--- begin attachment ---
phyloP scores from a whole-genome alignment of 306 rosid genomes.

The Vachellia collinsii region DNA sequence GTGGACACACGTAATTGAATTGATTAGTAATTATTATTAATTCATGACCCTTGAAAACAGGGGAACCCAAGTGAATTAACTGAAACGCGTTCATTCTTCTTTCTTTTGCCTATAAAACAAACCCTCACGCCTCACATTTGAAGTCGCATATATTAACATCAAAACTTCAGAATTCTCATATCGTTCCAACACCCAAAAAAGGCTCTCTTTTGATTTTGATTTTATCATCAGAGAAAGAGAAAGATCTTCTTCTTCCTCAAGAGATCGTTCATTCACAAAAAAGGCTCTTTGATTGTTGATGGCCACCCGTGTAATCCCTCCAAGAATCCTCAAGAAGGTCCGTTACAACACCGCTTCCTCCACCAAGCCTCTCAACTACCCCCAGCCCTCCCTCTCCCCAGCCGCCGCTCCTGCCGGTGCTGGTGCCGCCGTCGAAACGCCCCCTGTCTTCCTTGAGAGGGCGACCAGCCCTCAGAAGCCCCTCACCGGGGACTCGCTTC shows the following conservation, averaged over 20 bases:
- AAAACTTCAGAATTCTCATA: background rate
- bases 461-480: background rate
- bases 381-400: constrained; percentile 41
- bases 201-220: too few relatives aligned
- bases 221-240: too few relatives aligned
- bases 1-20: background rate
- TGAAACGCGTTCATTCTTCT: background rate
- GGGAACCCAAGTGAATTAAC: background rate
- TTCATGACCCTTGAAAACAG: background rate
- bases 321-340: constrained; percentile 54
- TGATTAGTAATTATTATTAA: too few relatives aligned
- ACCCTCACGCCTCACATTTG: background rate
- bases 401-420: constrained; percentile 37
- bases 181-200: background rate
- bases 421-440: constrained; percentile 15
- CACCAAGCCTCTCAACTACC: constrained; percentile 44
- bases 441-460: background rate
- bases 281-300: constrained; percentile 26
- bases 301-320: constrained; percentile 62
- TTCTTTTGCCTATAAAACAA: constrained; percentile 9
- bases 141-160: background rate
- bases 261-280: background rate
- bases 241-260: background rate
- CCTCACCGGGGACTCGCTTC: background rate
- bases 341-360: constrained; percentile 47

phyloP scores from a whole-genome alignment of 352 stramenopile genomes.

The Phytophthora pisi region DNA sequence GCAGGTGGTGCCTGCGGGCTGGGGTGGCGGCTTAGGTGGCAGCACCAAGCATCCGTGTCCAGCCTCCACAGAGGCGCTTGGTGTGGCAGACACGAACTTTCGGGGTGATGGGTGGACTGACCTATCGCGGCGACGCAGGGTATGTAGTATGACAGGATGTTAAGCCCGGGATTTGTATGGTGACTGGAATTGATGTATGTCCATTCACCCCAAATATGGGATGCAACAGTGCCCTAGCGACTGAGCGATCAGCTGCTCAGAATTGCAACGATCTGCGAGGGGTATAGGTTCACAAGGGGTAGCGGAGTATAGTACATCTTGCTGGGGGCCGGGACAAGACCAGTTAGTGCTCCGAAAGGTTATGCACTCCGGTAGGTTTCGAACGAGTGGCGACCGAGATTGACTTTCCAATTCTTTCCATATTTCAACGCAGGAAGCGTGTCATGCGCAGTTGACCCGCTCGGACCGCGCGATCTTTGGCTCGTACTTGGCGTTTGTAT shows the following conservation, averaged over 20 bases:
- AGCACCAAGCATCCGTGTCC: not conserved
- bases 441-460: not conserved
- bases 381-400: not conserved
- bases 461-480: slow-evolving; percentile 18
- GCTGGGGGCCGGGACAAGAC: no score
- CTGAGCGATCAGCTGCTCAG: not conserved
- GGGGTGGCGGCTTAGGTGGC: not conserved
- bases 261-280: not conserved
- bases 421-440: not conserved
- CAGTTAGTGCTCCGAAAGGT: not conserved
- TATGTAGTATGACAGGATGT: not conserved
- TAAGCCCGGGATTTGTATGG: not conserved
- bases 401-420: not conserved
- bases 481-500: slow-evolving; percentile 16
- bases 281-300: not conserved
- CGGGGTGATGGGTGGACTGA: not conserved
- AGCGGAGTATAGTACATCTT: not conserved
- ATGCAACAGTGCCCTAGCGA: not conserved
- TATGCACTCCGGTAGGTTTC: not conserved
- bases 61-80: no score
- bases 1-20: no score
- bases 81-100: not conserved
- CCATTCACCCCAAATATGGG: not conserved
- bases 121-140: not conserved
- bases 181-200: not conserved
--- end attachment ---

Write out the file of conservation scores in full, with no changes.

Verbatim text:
phyloP scores from a whole-genome alignment of 306 rosid genomes.

The Vachellia collinsii region DNA sequence GTGGACACACGTAATTGAATTGATTAGTAATTATTATTAATTCATGACCCTTGAAAACAGGGGAACCCAAGTGAATTAACTGAAACGCGTTCATTCTTCTTTCTTTTGCCTATAAAACAAACCCTCACGCCTCACATTTGAAGTCGCATATATTAACATCAAAACTTCAGAATTCTCATATCGTTCCAACACCCAAAAAAGGCTCTCTTTTGATTTTGATTTTATCATCAGAGAAAGAGAAAGATCTTCTTCTTCCTCAAGAGATCGTTCATTCACAAAAAAGGCTCTTTGATTGTTGATGGCCACCCGTGTAATCCCTCCAAGAATCCTCAAGAAGGTCCGTTACAACACCGCTTCCTCCACCAAGCCTCTCAACTACCCCCAGCCCTCCCTCTCCCCAGCCGCCGCTCCTGCCGGTGCTGGTGCCGCCGTCGAAACGCCCCCTGTCTTCCTTGAGAGGGCGACCAGCCCTCAGAAGCCCCTCACCGGGGACTCGCTTC shows the following conservation, averaged over 20 bases:
- AAAACTTCAGAATTCTCATA: background rate
- bases 461-480: background rate
- bases 381-400: constrained; percentile 41
- bases 201-220: too few relatives aligned
- bases 221-240: too few relatives aligned
- bases 1-20: background rate
- TGAAACGCGTTCATTCTTCT: background rate
- GGGAACCCAAGTGAATTAAC: background rate
- TTCATGACCCTTGAAAACAG: background rate
- bases 321-340: constrained; percentile 54
- TGATTAGTAATTATTATTAA: too few relatives aligned
- ACCCTCACGCCTCACATTTG: background rate
- bases 401-420: constrained; percentile 37
- bases 181-200: background rate
- bases 421-440: constrained; percentile 15
- CACCAAGCCTCTCAACTACC: constrained; percentile 44
- bases 441-460: background rate
- bases 281-300: constrained; percentile 26
- bases 301-320: constrained; percentile 62
- TTCTTTTGCCTATAAAACAA: constrained; percentile 9
- bases 141-160: background rate
- bases 261-280: background rate
- bases 241-260: background rate
- CCTCACCGGGGACTCGCTTC: background rate
- bases 341-360: constrained; percentile 47

phyloP scores from a whole-genome alignment of 352 stramenopile genomes.

The Phytophthora pisi region DNA sequence GCAGGTGGTGCCTGCGGGCTGGGGTGGCGGCTTAGGTGGCAGCACCAAGCATCCGTGTCCAGCCTCCACAGAGGCGCTTGGTGTGGCAGACACGAACTTTCGGGGTGATGGGTGGACTGACCTATCGCGGCGACGCAGGGTATGTAGTATGACAGGATGTTAAGCCCGGGATTTGTATGGTGACTGGAATTGATGTATGTCCATTCACCCCAAATATGGGATGCAACAGTGCCCTAGCGACTGAGCGATCAGCTGCTCAGAATTGCAACGATCTGCGAGGGGTATAGGTTCACAAGGGGTAGCGGAGTATAGTACATCTTGCTGGGGGCCGGGACAAGACCAGTTAGTGCTCCGAAAGGTTATGCACTCCGGTAGGTTTCGAACGAGTGGCGACCGAGATTGACTTTCCAATTCTTTCCATATTTCAACGCAGGAAGCGTGTCATGCGCAGTTGACCCGCTCGGACCGCGCGATCTTTGGCTCGTACTTGGCGTTTGTAT shows the following conservation, averaged over 20 bases:
- AGCACCAAGCATCCGTGTCC: not conserved
- bases 441-460: not conserved
- bases 381-400: not conserved
- bases 461-480: slow-evolving; percentile 18
- GCTGGGGGCCGGGACAAGAC: no score
- CTGAGCGATCAGCTGCTCAG: not conserved
- GGGGTGGCGGCTTAGGTGGC: not conserved
- bases 261-280: not conserved
- bases 421-440: not conserved
- CAGTTAGTGCTCCGAAAGGT: not conserved
- TATGTAGTATGACAGGATGT: not conserved
- TAAGCCCGGGATTTGTATGG: not conserved
- bases 401-420: not conserved
- bases 481-500: slow-evolving; percentile 16
- bases 281-300: not conserved
- CGGGGTGATGGGTGGACTGA: not conserved
- AGCGGAGTATAGTACATCTT: not conserved
- ATGCAACAGTGCCCTAGCGA: not conserved
- TATGCACTCCGGTAGGTTTC: not conserved
- bases 61-80: no score
- bases 1-20: no score
- bases 81-100: not conserved
- CCATTCACCCCAAATATGGG: not conserved
- bases 121-140: not conserved
- bases 181-200: not conserved